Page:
Library and Information Week is about you – our valued students. It’s your chance to discover more of your library. And not by coincidence, Discover More is the theme of this year’s Library Week (see how we sneakily worked that into the story?).

To encourage you to be the David Attenborough’s of our great library land, we have devised a series of fun events and activities for you to enjoy. Now go forth, and discover the abundance of Griffith Library’s resources, facilities, and services.

Choccies and a chat

Date: Wednesday 25 May
Time: 11am – 12 noon
Location: All Campus Libraries
Discover the creamy chocolate goodness of Cadbury (or Nestle #notsponsored) while you chat about your library experiences with lovely library staff. Regale us with stories of late night study sessions, thank us for helping you find all those unfindable resources, or provide tips on how we could improve our services to you. If you have something to say, we are keen to listen… and we have chocolate!

Find the Mad Hatter competition

Find the Mad Hatter and discover a world of information! Enter our mad riddle competition to go into the draw to win a $50 movie gift card. We will release the details of the competition at 1pm today so stay tuned!

Ye olde days on Instagram

Most of us have a box of old photos, or a pile of yellowing photo albums, stashed in a cupboard somewhere. And Griffith Library is no different. There are many, many photos of the Libraries whey they were young tackers (OMG, you have to check out Mt Gravatt Library in the 70’s). Well, we are dusting off those old photos and putting them on Instagram. Join us on Instagram all this week to reminisce about ye olde days.

3 things you didn’t know you could find in a library

Tell us what #fabulousfinds you’ve discovered in our libraries. Oh, you want us to go first?  Check back here tomorrow morning when we reveal three hidden gems that will leave you gobsmacked. #3 will rock your world! But remember, if we share ours, you have to share yours.

This Week in the Library – Week 12


Looking for tools and applications to help organise and analyse your literature and data. You are in luck! We are holding a session on Digital tools for research (1.5 hours) at the Gold Coast campus library this week. Book in now!

Library and Learning Services workshops are FREE and available to all students, HDR candidates and staff. To view the entire workshop timetable, please visit the Workshops and Training web page.

Higher Degree Research Skills

This series of workshops is targeted to support Higher Degree Candidates through all stages of the research lifecycle. Bookings are required for all HDR workshops.

Date Time Workshop Location Campus
Mon 23/5 1.00 Digital tools for research (1.5 hours) Library (G10_2.09) Gold Coast
Tues 24/5 1.00 EndNote for Windows (2 hours) Hub Link (L07_3.08) Logan
Wed 25/5 1.00 Online Research Survey Tool (3 hours) Library (G10_2.04) Gold Coast
 Thurs 26/5 10.00 Academic Integrity (1 hour) Library (N53_1.51) Nathan

Struggling with exam prep?


Exams are fun, right? That’s why we sit so many of them *ROFL*. Unless you are a genius or just plain weird, this is just not true.

Let’s be honest, most of us loathe exams. And the fact our beloved university has not one, not two, but three whole weeks a semester dedicated to exams, is just plain mean. Amiright?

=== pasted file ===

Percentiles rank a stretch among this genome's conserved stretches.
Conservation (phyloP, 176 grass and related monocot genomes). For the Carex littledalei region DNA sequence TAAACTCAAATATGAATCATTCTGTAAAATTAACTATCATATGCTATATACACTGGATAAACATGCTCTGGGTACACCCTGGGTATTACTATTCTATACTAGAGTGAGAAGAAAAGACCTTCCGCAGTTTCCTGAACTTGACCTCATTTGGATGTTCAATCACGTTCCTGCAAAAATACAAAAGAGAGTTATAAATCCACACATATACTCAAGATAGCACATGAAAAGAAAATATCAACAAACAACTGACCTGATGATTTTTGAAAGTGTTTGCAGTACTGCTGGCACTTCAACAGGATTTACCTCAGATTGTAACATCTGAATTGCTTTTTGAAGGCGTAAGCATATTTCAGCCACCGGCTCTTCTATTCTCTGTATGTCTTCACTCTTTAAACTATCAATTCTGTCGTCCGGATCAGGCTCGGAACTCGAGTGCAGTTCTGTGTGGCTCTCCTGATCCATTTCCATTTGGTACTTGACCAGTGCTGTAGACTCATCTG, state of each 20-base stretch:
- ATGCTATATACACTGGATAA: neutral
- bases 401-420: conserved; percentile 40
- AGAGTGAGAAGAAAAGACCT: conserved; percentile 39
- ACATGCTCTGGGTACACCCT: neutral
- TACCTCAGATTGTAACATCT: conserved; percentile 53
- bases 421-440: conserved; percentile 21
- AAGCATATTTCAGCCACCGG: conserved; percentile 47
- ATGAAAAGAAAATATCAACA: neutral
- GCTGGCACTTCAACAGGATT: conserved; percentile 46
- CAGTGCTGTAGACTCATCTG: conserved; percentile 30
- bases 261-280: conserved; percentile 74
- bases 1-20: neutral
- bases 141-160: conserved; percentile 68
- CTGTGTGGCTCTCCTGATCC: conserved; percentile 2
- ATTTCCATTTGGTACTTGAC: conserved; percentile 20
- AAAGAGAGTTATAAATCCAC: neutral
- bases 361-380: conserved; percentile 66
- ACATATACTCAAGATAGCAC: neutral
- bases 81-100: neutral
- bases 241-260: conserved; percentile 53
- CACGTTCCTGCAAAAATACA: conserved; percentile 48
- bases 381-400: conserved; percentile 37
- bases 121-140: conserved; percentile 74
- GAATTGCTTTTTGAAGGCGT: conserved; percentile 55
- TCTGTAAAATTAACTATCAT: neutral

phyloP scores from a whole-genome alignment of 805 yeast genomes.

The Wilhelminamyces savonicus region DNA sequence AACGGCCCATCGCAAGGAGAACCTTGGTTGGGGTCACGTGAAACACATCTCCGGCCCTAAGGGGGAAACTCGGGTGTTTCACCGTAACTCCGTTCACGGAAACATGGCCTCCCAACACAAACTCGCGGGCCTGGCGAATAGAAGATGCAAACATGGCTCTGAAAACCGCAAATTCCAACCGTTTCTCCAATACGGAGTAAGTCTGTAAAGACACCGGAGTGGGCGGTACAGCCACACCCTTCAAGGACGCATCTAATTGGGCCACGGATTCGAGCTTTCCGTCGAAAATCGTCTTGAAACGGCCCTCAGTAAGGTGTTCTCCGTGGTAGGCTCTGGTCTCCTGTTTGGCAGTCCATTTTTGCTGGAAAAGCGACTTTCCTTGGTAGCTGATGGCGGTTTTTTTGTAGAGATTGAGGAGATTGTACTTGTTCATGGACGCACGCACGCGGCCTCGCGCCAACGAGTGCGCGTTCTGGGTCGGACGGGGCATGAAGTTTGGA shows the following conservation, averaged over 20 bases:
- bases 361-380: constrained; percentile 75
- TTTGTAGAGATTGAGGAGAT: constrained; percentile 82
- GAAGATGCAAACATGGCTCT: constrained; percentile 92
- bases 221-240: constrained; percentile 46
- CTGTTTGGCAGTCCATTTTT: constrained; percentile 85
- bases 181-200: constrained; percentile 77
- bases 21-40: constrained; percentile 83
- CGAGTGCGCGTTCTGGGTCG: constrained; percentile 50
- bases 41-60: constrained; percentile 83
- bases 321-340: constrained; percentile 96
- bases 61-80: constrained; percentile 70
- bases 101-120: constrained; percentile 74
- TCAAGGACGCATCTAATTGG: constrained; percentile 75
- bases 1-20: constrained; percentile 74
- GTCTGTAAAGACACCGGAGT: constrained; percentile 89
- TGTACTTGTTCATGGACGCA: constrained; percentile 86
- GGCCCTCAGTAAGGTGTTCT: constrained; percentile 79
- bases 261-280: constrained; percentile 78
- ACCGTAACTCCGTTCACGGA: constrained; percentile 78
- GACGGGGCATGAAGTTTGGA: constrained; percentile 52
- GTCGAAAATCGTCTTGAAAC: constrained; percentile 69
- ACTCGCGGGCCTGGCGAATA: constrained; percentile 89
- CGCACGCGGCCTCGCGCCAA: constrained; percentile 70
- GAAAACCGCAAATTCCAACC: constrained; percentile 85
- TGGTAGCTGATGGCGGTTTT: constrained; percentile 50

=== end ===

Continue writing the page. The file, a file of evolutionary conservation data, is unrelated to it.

Unfortunately, we can’t stop exams from existing. Teachers, trainers, tutors and lecturers the world over are always going to set them to test (torture) students on course content.

But luckily for you, we can help make the process less traumatic and stressful, and more productive.

We recommend you come and talk to us (just lie down on the couch and tell us your troubles… *puts on spectacles and tries to look wise). And by us, we mean an exam expert, or who we fondly refer to as a Learning Adviser.

Learning Advisers offer Academic Skills Consultations throughout the semester, including breaks. You may have met with them during the semester to get help with an assignment. You’d have to remember the awesome advice they dished on academic writing, time management or delivering an oral presentation?

Well, they are just as helpful when it come to exam prep. Learning Advisers can provide you with tips and strategies to improve your chances of passing exams, or just maximising your already stellar exam performances.

Book an Academic Skills Consultation now. Can’t make it to uni? You can also request an online consultation. Email your request to and provide your preferred online contact address, e.g. Skype. You will be contacted by a Learning Adviser to arrange a suitable time.

How do I reference a secondary source?

Photo of kitten curled up in a ball

Secondary source referencing feels…

So if he said, ‘she said that referencing is complicated’. Do you reference him or her? Wait, what? All we got from that is referencing is complicated…

We don’t have enough fingers (and toes) to count the number of times students have asked: ‘I would like to reference a statement that the author has quoted from someone else…how do I do it?’. This is called referencing a secondary source.

The material you are reading is the secondary source which is referencing an original source. The format, however, depends on the referencing style you are using.

It is best to avoid secondary source referencing as much as you can. If the information is important enough to include in your writing then it is worth reading and referencing the original source. Why? There are several reasons:

  • You can make sure you are using the information in the right context, not depending on someone else’s interpretation. This allows you to reference with confidence. Simply put, it is better to say ‘X said this’ rather than ‘X said that Y said that…’
  • You can deepen your knowledge of the subject. You get a better sense of the scholarly conversation going on. You get to know the prominent voices in the conversation and start to recognize the names that matter.
  • It shows your instructor that you have researched with diligence, engaged with the subject matter and selected your references with care.

We know it is not always possible to access the original source. According to the APA referencing style manual, secondary source referencing is only used if the original source cannot be accessed by normal means, is out of print, or is not written in English.

If you have to reference a secondary source, then be aware of the relevant style rules by consulting the appropriate style guide.

In APA 6 and AGPS Harvard for example, the original author is mentioned in-text along with the reference to the secondary source, but only the secondary source has a reference list entry because it is the work consulted.

On the other hand, some styles require that the original author is mentioned only if directly quoting word-for-word. You can view specific examples in AGPS Harvard, APA 6, MLA and Vancouver styles in the Griffith Referencing Tool.

For information on style guides, see the library guide Referencing: Which style to use. Note that some style guides are provided by the school or available via your course site in Learning@Griffith. Please contact the librarians if you need help with your referencing.